Volunteering with H-Slavery
H-Slavery is eager to collaborate with scholars in our field of study, so if you are interested in volunteering with us please read on. Please also take time to acquaint yourself with our various activities, including the discussions on our main page and the projects available there and on our Resources Page. Once you have done so, we encourage you to contact our editorial account, email@example.com, to introduce yourself and mention your interests. We are always eager to correspond with scholars who believe they might be interested in volunteering, so please do not hesitate to contact us with questions.
H-Slavery is made possible by our wonderful all-volunteer academic staff. This includes graduate students, postdoctoral fellows, independent scholars, and faculty members from multiple academic disciplines and from across the globe. Together, these volunteers make it possible for us to commission and publish book reviews and blog posts, interview fellow scholars, circulate queries and announcements, develop projects, and maintain a page listing major resources for scholars of slavery.
Volunteering for H-Slavery has multiple benefits, including the opportunity to collaborate with scholars from around the globe, gain experience with the growing range of academic activities that take place online, design and build projects, and help shape our field of study. Because H-Slavery relies on an all-volunteer staff, we do our best to design projects that scholars can develop incrementally based on their schedules. It is one of our highest priorities that all of our volunteer staff find their labor on our behalf to be intellectually and professionally rewarding.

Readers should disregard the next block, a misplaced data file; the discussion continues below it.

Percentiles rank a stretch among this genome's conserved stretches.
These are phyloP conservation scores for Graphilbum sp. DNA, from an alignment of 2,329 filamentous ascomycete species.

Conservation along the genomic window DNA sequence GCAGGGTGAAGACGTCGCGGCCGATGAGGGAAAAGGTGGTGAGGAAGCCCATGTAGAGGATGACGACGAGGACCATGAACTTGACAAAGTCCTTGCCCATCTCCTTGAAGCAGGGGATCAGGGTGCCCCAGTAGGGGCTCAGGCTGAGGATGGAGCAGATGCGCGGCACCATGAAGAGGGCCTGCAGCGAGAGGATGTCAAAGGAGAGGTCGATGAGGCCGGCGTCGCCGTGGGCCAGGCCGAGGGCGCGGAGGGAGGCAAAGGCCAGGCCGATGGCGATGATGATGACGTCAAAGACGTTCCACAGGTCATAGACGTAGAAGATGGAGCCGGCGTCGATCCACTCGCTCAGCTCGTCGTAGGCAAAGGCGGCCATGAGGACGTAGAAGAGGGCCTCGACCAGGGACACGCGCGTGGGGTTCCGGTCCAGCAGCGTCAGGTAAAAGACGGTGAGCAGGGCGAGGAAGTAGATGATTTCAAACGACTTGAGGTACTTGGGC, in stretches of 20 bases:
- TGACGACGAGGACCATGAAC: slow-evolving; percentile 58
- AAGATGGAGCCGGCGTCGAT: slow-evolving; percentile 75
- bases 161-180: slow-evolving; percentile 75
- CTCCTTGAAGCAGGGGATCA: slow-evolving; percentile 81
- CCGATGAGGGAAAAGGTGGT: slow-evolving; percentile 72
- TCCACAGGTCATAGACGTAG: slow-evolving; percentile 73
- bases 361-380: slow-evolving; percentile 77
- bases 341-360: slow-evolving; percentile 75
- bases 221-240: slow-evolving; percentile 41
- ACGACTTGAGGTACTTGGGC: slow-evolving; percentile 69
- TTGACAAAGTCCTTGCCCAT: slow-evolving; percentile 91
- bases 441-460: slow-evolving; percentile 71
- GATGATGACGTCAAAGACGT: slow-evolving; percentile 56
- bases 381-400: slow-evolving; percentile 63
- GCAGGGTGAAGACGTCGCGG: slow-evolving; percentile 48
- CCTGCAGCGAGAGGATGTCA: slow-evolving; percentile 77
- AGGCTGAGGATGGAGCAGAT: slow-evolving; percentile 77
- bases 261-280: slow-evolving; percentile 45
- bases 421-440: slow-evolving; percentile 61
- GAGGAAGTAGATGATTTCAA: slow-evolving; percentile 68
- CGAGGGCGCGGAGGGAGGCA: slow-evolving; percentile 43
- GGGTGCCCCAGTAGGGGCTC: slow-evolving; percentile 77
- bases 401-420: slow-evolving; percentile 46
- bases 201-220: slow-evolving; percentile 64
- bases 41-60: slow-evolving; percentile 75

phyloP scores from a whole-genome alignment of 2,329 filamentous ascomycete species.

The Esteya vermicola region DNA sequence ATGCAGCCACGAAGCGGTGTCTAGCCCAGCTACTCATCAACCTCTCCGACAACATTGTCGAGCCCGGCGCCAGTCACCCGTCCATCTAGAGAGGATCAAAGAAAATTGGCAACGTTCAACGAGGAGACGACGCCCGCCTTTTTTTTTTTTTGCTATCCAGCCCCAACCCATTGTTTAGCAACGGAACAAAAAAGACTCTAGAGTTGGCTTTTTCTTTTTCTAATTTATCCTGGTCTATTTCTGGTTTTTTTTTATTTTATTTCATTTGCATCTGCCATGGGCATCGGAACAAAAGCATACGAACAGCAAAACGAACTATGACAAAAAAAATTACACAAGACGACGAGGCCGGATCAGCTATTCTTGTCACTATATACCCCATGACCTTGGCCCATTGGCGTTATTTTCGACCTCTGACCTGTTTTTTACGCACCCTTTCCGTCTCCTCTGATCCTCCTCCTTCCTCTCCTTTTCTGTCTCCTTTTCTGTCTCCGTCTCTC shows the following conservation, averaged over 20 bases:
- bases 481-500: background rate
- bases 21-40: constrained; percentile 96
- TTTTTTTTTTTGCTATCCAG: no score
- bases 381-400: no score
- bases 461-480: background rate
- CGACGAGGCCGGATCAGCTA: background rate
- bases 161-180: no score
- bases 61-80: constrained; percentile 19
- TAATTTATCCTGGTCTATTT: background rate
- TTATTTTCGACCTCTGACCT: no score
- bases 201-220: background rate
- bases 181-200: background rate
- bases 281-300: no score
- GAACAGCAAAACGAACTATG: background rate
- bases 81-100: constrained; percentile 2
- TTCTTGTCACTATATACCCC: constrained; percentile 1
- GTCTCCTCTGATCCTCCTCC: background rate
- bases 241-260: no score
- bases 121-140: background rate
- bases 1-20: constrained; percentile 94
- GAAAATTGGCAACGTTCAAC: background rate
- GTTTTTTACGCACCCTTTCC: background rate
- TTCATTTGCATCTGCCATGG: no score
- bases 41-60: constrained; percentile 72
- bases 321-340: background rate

If you are interested in joining our volunteer staff, please note that we require that volunteers: 1) have regular internet access; 2) can read and write English fluently; 3) can work collaboratively with other scholars as well as independently of them; 4) stay in regular communication with the rest of our staff via email; and 5) remain active in our field of study.
A brief breakdown of how we organize our labor, based in large part on the terminology of our parent non-profit academic organization, H-Net, is as follows.
Contributors: are scholars interested in a specific project that does not necessarily entail a long-term commitment to working with H-Slavery. Scholars might, for example, seek to develop a month-long discussion about a major topic or commission a brief series of blog posts.
Network Editors: are scholars, including graduate students, who help us circulate queries and announcements, cultivate online discussion, maintain our resources page, develop our existing projects, and perform many other important tasks.
Review Editors: are scholars (Ph.d. required) who are in charge of running our book reviews program in consultation with our Advisory Board. Review Editors use H-Net’s online reviews management system to commission and edit reviews of relevant books within their own areas of expertise. H-Net provides copy-editing support.
Advisory Board Members: are typically more established scholars who help H-Slavery set policies, establish long-term goals, and develop projects.